I could go on but I have made the point: cheetahs can be domesticated to a certain extent and there are countless examples of cheetahs being friendly with humans even up to today. There are examples on television of rangers being friendly with cheetahs. They are quite a retiring and non-aggressive cat. I am reminded of the snow leopard. This, too, is a cat which ostensibly could be domesticated as they also are less aggressive than typical big cats.

The important point however is that no human should think about domesticating a cheetah. All the facts listed above demonstrate a typically self-indulgent attitude by humans towards beautiful wild cats. It is all wrong. The cats should be left alone. If people want to do something good with respect to cheetahs and all wild cat species they should stop breeding and give the cats more space in which to live and allow them to avoid farmers’ livestock. When a cheetah is forced to live on a farm he will be killed at the end of the day by the farmer protecting his assets.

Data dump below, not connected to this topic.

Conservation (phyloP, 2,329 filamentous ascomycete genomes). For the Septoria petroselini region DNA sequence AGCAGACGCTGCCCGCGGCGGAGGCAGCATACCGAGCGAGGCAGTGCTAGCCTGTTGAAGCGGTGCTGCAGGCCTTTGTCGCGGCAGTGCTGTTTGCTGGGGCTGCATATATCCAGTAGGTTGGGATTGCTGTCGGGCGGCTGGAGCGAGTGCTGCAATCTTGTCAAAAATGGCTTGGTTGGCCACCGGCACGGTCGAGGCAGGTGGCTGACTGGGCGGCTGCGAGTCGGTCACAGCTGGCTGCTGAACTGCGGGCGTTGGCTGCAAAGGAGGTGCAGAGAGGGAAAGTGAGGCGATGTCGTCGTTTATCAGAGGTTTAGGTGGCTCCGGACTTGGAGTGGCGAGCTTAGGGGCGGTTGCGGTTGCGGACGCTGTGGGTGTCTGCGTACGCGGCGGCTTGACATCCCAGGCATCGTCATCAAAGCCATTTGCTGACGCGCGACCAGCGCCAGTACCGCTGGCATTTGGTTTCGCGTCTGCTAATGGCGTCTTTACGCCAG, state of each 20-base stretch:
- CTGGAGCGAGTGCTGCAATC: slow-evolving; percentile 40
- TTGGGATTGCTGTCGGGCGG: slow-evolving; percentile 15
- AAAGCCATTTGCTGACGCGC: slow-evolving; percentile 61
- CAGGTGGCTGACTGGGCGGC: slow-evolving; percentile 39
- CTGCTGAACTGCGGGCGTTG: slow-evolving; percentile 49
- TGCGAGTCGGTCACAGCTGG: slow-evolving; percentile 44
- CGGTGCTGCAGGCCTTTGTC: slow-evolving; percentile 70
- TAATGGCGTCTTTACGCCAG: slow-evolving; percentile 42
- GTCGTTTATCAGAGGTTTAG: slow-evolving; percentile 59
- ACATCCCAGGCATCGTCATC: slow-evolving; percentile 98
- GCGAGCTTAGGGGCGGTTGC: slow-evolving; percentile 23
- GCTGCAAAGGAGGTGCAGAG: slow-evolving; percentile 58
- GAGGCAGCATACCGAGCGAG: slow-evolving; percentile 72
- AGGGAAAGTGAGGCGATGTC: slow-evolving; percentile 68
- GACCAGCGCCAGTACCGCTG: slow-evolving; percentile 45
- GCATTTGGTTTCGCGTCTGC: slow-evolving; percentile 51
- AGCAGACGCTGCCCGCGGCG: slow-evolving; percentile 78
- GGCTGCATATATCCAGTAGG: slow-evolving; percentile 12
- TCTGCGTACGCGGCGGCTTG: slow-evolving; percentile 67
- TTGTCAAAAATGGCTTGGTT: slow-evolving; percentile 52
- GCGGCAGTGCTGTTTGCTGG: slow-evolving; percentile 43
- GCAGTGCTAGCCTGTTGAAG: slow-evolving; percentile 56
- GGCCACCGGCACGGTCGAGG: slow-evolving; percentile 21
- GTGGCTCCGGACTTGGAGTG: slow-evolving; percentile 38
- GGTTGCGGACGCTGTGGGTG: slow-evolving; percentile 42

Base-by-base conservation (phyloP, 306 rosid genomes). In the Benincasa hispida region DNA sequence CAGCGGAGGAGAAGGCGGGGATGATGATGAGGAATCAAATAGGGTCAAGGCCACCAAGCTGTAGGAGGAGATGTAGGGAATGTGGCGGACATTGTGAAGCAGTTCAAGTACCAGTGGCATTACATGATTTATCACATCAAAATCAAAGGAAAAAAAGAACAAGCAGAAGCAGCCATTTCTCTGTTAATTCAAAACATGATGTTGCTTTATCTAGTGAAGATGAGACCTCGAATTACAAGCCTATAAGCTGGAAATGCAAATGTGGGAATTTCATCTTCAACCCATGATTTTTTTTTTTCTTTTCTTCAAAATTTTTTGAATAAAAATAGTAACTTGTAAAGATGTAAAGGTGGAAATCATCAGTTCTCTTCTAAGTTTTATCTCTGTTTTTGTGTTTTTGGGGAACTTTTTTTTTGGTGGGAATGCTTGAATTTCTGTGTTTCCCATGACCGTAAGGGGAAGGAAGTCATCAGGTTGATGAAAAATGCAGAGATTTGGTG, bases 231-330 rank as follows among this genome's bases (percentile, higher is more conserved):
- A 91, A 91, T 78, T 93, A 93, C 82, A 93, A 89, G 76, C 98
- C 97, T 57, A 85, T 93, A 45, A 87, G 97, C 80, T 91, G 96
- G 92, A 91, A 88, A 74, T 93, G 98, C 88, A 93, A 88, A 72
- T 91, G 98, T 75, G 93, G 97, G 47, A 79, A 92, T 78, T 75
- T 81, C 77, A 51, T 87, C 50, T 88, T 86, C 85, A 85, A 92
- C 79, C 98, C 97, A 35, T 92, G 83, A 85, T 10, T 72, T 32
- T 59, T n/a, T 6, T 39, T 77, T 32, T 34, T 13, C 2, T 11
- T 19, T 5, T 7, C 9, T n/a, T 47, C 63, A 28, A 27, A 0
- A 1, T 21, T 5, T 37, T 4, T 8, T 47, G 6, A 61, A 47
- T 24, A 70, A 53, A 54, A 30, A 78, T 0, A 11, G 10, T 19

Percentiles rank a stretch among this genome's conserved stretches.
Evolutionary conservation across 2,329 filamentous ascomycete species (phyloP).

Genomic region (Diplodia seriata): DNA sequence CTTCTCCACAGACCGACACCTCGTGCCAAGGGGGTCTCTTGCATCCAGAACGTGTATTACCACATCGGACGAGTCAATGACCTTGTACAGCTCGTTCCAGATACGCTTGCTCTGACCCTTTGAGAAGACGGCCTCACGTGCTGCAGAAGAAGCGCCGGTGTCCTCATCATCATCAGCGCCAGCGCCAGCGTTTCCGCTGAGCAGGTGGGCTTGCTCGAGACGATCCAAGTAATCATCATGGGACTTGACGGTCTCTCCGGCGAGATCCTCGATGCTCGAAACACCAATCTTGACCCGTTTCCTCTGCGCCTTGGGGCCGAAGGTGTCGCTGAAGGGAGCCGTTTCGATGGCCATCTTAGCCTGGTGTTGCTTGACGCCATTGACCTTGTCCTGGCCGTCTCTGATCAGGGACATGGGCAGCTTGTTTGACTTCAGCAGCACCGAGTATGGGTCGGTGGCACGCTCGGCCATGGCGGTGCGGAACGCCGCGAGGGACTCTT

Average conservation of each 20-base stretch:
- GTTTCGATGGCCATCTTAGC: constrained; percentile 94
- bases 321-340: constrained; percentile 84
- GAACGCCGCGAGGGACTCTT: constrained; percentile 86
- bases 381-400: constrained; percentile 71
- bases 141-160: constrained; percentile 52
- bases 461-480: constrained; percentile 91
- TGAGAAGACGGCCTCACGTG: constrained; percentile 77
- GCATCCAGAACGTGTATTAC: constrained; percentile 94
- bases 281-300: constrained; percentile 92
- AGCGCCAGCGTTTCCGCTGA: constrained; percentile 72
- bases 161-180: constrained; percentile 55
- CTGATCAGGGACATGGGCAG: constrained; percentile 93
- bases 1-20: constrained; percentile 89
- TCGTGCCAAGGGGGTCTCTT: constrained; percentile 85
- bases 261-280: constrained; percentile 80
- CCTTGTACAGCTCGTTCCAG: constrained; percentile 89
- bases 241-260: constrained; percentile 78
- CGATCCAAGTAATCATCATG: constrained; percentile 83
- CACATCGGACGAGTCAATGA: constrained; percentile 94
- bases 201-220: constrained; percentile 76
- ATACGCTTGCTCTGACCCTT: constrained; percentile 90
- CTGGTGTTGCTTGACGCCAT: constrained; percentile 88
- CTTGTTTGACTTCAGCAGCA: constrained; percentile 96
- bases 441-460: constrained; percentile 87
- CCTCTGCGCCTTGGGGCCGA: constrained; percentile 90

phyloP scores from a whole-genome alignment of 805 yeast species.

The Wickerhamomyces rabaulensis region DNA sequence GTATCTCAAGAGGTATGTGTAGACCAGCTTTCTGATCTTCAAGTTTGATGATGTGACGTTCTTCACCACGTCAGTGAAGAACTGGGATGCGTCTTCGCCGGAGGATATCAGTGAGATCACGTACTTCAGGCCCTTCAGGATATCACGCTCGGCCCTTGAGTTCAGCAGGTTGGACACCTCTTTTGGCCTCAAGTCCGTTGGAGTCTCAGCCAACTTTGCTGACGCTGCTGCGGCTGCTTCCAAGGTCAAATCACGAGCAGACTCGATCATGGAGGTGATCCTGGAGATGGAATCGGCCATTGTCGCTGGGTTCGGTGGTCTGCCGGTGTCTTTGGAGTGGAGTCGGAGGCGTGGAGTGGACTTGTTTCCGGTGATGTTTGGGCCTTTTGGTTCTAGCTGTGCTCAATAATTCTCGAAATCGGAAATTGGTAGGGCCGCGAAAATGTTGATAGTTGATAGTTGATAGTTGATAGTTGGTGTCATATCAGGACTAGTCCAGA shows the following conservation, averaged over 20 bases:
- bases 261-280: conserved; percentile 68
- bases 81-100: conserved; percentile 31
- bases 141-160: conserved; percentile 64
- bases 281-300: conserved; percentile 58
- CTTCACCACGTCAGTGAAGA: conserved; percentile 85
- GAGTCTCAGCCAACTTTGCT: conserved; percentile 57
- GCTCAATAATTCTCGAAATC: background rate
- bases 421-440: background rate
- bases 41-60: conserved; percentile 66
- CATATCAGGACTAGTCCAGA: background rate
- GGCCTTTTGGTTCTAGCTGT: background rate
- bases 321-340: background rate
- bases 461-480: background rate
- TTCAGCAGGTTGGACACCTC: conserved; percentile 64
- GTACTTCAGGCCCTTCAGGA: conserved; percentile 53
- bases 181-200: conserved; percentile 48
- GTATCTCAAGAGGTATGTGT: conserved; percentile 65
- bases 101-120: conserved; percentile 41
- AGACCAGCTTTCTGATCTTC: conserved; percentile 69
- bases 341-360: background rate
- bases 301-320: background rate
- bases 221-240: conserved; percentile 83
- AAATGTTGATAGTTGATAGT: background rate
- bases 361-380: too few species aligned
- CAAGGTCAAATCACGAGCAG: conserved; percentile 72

People like to ‘possess’ the beautiful and exceptional. The cheetah is both being the fastest land animal. For God’s sake leave them alone. Let them run wild and free. This is their gift to the world.

Source for history: Wild Cats of the World page 20. ISBN: 0-226-77999-8 – buy this book if you want to know about wild cat species.

9 thoughts on “Can The Cheetah Be Domesticated?”

  1. Here’s the ultimate soloution for those who covet ownership of a cheetah but who have neither the dedication,funds or skills to do so in a manner which confers some positive mutual benefit.